Remind yourself the fact that audience wants you to succeed. Most people within your audience are terrified of speaking just like you are, says Morton C. Orman, MD, within his article "How to Conquer Public Speaking Fear." Your audience understands your fears of embarrassment, humiliation and failure. "They feel for you," Dr. Orman notes. Further, if one makes a mistake or stumble within your presentation, your audience likely won't find it important.
Scope out of the venue. Lessen your speaking in public anxiety by becoming familiar and comfortable with the place where you will speak. "Arrive early and walk across the room, including the speaking area," advises Lenny Laskowski of LJL Seminars. Practice speaking into the microphone and waiting for the lectern. "Walk around the location where the audience will be seated. Walk from where you'll be seated to the place the place you are going to be speaking," he recommends. Also, practice using any audio or visual equipment that you will use within your presentation. Make certain that equipment works properly to prevent any technical problems in your speech.Define several aspects. Attempting to stuff too much information within the presentation raises nervousness and could bore your audience.
Use relaxation exercises. Proven exercises can help to ease your public speaking tension and stress. Sit comfortably using your back straight, instructs Laskowski. Take a breath slowly, hold your breath for 4 to 5 seconds, then slowly exhale. Relax your facial muscles by opening the mouth and eyes wide, and next closing them tightly. Another effective exercise is to visualize yourself speaking, reported by Laskowski. "Imagine yourself walking confidently to the lectern as the audience applauds. Imagine yourself speaking, your voice loud, clear and assured. When you visualize yourself as successful, you'll be successful," he assures.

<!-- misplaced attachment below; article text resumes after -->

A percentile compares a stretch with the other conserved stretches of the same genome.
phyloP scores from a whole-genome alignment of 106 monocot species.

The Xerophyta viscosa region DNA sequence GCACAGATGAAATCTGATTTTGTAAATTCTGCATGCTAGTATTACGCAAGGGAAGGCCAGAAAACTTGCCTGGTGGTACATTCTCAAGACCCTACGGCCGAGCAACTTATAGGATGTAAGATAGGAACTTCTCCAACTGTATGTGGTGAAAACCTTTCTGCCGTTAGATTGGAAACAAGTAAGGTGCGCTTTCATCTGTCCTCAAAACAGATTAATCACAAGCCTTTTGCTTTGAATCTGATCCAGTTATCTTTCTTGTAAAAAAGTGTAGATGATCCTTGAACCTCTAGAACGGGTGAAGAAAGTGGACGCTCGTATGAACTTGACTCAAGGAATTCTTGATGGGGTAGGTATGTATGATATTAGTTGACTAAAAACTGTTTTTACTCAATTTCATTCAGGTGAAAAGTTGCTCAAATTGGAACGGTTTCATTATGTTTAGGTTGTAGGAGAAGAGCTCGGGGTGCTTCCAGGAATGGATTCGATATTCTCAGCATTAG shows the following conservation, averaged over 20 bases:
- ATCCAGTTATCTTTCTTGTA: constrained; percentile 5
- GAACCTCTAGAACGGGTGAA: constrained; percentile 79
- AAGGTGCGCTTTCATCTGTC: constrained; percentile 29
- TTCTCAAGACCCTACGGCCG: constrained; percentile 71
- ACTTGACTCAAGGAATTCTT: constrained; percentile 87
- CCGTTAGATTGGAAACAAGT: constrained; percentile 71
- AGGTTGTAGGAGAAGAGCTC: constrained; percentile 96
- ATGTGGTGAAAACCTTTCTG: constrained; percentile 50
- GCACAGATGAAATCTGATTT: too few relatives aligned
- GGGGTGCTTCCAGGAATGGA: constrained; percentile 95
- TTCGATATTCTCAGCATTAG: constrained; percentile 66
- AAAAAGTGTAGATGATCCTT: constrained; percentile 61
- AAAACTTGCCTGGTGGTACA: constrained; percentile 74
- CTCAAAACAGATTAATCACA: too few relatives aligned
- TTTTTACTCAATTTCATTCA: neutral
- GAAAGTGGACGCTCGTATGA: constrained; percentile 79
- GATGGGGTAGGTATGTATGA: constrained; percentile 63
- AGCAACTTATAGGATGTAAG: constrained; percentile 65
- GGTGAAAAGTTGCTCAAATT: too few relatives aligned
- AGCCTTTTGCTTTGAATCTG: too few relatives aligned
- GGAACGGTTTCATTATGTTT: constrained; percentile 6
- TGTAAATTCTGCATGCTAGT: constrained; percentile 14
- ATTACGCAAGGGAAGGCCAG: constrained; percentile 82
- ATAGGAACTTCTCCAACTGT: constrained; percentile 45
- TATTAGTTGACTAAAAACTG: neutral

Harness your nervous energy. Those who have experienced anxiety during or leading up to a presentation event often experiences symptoms such as shaking, blushing, sweating, a pounding heart, a quivering voice and lack of breath. These symptoms are caused by the "fight or flight response," that is a rush of adrenaline that prepares you for imminent danger, reported by About.com. Your body is generating quantities of nervous energy because of this adrenaline rush. But "the same nervous energy that causes stage fright can be an asset to you," says Laskowski. "Harness it, and switch it into vitality and enthusiasm."
Discover ways to accept some higher level of anxiety. Keep in mind even most seasoned public speakers usually experience some nervous excitement before you go on stage, notes About.com. A little anxiety can certainly make you a much better speaker, since the added energy keeps the mind sharp.
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